Buckingham Palace is just one of the stops on the circular London West End DIY Walking Tour (it runs in a circuit between Buckingham Palace > Green Park > Piccadilly Circus > Leicester Square > Trafalgar Square (and the National Gallery) > Whitehall > Downing Street > Houses of Parliament (and Big Ben) > Westminster Abbey > St.James’s Park, and finally returning to Buckingham Palace.
Because it’s a circular route, you can start/finish at any point along the route – and still see everything.
You could dash around the whole circuit in under 2 hours, but I’d leave a whole day to cover this DIY walking route – as there are just so many places to visit/stop and look at.
And if you follow the route in a clockwise direction, you will see Buckingham Palace appear ahead of you as you wander through St.James’s Park.
Entrance – Access
The entrance courtyard is, rather famously, covered in gravel. Which would make Buckingham Palace completely inaccessible to wheelchair users.
But worry not!
A special buggy (and trailer) carries wheelchair users across these stones to a separate accessible entrance. However, once inside Buckingham Palace, you join up with the regular tour again.
And, at the end of the tour, the buggy/trailer will return you to where you started – but, if you’d rather take the additional Garden Tour (and exit via the garden at Buckingham Palace), the buggy will take you to there too (negating the need to use the steps on the West Terrace). The path through the garden is a hard gravel path that is completely accessible to wheelchair users (but it’s a distance of half a mile – so advise your companion to wear very comfortable shoes).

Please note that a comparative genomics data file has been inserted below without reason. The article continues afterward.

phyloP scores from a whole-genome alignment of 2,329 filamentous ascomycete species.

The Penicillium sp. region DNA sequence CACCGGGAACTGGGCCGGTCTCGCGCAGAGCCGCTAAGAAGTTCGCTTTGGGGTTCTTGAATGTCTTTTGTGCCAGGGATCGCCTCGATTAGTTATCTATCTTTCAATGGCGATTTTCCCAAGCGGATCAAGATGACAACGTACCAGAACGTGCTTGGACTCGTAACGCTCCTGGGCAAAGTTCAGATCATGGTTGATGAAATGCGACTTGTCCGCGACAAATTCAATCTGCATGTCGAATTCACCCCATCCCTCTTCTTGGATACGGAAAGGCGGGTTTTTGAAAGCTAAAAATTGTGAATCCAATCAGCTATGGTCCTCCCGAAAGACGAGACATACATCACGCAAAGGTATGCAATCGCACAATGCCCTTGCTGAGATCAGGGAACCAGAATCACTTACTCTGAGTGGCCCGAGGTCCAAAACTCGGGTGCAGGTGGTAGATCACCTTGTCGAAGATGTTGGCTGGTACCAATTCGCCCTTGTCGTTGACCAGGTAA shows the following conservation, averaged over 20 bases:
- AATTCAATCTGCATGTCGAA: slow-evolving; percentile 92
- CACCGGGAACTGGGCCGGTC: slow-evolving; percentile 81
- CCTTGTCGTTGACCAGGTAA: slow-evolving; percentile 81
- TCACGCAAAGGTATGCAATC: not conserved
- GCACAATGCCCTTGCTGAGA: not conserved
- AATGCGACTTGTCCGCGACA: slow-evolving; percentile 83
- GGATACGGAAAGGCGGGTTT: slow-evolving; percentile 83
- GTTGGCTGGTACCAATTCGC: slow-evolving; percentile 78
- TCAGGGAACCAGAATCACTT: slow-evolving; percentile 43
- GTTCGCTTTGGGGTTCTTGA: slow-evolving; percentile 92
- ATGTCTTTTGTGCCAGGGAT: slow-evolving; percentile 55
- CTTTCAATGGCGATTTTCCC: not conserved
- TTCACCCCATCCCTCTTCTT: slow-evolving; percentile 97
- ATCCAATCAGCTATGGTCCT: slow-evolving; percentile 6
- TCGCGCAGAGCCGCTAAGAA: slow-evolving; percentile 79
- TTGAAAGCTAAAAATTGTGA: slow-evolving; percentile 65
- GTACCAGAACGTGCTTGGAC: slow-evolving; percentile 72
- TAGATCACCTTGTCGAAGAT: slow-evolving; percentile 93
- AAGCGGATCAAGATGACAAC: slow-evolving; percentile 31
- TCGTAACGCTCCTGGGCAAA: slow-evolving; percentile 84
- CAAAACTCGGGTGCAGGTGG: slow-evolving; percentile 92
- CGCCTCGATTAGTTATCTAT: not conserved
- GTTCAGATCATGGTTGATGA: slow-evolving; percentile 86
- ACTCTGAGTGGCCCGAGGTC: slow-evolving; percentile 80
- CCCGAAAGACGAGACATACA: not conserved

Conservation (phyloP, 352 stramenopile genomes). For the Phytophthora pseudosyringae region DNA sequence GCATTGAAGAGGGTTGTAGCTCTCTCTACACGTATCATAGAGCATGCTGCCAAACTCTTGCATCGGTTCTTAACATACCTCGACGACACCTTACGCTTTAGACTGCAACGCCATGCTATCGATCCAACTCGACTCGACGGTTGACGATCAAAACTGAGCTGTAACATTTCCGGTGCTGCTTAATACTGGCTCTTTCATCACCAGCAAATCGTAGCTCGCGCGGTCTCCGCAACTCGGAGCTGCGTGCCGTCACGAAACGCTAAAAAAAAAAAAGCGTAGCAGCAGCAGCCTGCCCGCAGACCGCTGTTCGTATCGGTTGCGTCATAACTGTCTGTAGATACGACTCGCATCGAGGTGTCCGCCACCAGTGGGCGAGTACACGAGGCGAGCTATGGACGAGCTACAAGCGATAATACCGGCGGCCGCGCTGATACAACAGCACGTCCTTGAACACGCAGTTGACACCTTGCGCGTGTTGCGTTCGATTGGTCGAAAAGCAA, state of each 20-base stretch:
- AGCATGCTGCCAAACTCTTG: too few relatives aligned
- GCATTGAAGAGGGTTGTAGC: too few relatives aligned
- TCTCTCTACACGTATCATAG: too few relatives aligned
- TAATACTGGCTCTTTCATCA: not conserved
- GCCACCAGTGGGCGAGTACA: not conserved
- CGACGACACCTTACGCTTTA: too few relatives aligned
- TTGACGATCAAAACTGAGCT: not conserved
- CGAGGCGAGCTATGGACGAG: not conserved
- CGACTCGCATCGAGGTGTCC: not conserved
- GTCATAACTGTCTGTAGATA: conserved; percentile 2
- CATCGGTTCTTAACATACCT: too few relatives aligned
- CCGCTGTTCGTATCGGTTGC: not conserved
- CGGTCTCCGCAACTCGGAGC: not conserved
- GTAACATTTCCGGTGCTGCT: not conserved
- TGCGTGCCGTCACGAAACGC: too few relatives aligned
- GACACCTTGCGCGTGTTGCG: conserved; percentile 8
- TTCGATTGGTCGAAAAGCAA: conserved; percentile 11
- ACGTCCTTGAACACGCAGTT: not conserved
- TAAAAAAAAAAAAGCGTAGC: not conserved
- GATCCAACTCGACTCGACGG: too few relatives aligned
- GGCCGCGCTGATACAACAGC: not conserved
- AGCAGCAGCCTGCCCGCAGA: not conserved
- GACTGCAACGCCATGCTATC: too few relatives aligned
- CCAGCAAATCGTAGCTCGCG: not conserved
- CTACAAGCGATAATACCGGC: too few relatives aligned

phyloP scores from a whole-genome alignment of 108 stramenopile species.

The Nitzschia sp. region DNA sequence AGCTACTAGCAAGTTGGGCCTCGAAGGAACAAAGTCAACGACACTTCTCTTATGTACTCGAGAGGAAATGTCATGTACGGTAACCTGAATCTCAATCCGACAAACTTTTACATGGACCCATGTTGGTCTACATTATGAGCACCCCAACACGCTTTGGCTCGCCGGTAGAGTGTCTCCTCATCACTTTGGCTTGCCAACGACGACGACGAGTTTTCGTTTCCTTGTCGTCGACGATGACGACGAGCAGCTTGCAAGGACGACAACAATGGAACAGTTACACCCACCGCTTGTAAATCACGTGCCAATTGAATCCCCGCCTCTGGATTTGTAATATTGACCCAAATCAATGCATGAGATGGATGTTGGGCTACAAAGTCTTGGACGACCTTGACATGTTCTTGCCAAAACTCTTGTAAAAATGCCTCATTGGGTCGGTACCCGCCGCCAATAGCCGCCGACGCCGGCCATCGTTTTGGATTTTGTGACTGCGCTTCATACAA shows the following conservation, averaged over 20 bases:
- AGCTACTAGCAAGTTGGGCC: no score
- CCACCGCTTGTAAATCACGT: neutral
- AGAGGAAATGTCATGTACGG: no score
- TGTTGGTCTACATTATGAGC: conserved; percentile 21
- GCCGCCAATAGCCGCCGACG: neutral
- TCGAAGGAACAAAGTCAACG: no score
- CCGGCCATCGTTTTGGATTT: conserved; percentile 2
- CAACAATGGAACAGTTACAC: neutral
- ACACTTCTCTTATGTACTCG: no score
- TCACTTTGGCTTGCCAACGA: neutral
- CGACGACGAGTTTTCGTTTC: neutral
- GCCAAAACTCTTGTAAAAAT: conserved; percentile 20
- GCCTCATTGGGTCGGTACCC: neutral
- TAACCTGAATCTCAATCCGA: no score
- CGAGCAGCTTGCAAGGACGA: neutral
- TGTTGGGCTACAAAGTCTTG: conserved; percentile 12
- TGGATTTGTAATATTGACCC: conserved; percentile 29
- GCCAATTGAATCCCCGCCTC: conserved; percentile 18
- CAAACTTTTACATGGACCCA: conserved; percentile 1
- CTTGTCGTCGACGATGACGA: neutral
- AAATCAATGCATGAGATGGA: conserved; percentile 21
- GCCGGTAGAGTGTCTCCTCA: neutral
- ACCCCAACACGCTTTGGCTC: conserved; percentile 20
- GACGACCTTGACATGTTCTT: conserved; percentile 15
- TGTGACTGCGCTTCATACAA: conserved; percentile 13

There are two lifts in Buckingham Palace, and you’ll use both of them.
Standard manual wheelchairs should easily fit (with your companion), but users of larger powerchairs/scooters should check the dimensions on the Official Buckingham Palace Access Guide.
Manual wheelchairs, rollators and folding stools are available to borrow (free of charge), but subject to availability. However, they must be pre-booked by contacting the Specialist Sales team +44 (0)303 123 7324 or email@example.com in advance of your visit.
There is a limit of 10 wheelchairs allowed in the State Rooms at any one time, so you may have to wait for a moment or two before you can enter.
There is even a separate and step-free gift shop for wheelchair users which is less crowded than the main gift shop.
Whenever you need assistance, just speak to a very helpful Buckingham Palace guide. I cannot stress enough how helpful the guides are. Nothing is too much trouble for them.
Wheelchair Accessible Toilets
Wheelchair accessible toilets are located at the start of the Access Route inside Buckingham Palace. Plus, an accessible toilet is also available at the end of the visit, in the Buckingham Palace garden (if you intend to visit the garden for the additional Garden Tour, and leave Buckingham Palace via the garden).
But the tour inside last 2.5 hours, and there’s NO toilet facilities between the start and the end of the tour.
Wheelchair Accessible Cafe/Restaurant
The tearooms are situated at the end of the “normal” tour of Buckingham Palace, overlooking the lawn of the exquisite Buckingham Palace gardens. So you will only be able to visit them if you have taken the buggy to the gardens at the end of the accessible tour, for the Garden Tour, instead of just taking the buggy back to the main entrance.
See the Wheelchair Accessible London Guide for details of other wheelchair accessible attractions, restaurants and hotels in central London.
Buckingham Palace News
Get the latest accessibility news from Buckingham Palace, London, on their Facebook, Twitter and YouTube social media channels.
@ChernyshTatiana Our ticketing team can help with your query. Please call +44 (0)303 123 7304 or email firstname.lastname@example.org.Read More